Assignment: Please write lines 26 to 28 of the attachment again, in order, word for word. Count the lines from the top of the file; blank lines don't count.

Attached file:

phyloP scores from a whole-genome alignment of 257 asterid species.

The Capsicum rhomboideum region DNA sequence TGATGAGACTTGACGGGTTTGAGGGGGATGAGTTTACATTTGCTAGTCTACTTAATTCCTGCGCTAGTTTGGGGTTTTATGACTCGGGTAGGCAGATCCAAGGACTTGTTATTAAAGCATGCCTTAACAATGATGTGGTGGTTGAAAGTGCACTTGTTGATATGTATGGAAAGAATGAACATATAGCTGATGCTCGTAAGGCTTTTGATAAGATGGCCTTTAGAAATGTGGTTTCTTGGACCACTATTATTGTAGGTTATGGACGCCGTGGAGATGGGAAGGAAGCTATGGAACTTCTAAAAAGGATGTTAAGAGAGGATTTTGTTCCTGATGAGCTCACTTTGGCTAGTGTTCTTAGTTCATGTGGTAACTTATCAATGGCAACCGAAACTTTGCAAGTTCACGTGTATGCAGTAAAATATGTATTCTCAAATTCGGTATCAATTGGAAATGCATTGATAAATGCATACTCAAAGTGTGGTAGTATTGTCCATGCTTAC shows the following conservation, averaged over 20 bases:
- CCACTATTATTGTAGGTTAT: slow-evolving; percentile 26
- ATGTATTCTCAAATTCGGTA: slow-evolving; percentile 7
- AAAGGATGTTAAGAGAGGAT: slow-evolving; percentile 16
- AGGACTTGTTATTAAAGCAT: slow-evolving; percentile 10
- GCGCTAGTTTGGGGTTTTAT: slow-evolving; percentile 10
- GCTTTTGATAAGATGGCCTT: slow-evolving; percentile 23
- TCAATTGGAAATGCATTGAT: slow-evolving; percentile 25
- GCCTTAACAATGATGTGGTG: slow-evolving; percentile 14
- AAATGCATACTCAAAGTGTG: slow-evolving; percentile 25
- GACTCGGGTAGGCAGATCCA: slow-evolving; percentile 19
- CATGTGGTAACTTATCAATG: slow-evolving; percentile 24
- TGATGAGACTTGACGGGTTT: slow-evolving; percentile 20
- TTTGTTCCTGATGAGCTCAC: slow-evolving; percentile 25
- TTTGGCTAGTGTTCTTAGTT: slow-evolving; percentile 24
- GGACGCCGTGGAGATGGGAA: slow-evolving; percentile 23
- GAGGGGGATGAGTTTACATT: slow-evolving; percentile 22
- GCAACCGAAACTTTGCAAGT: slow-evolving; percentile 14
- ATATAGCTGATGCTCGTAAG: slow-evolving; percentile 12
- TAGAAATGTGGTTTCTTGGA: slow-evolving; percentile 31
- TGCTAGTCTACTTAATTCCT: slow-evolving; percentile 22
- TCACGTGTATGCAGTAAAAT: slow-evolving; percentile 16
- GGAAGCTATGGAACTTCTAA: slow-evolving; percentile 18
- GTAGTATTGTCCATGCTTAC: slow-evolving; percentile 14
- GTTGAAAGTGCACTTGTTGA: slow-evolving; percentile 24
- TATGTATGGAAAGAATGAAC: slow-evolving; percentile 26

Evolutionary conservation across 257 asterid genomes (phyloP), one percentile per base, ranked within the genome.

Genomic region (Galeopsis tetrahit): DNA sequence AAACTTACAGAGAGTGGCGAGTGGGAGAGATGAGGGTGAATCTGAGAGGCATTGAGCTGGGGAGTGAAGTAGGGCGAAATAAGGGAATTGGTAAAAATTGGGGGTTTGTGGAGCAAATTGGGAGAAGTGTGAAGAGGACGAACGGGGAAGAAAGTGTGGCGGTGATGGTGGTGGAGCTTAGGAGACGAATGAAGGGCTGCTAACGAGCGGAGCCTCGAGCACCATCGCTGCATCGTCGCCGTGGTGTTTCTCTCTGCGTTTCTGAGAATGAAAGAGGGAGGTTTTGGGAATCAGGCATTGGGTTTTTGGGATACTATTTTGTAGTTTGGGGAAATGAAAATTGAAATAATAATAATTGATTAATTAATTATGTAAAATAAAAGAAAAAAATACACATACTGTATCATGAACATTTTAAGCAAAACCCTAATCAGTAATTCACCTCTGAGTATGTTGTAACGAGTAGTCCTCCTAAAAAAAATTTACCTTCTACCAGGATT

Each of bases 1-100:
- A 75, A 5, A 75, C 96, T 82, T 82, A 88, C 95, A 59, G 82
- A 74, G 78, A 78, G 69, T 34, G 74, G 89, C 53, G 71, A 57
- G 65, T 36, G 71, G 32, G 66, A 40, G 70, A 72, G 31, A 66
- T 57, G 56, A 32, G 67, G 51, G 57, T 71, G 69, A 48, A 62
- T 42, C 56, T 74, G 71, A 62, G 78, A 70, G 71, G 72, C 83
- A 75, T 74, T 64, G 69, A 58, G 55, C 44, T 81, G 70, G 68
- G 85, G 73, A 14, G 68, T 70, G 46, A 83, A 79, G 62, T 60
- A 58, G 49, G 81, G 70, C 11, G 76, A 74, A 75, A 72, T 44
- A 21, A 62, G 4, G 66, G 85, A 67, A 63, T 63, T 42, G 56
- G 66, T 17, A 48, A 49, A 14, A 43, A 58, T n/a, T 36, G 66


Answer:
- GTTGAAAGTGCACTTGTTGA: slow-evolving; percentile 24
- TATGTATGGAAAGAATGAAC: slow-evolving; percentile 26

Evolutionary conservation across 257 asterid genomes (phyloP), one percentile per base, ranked within the genome.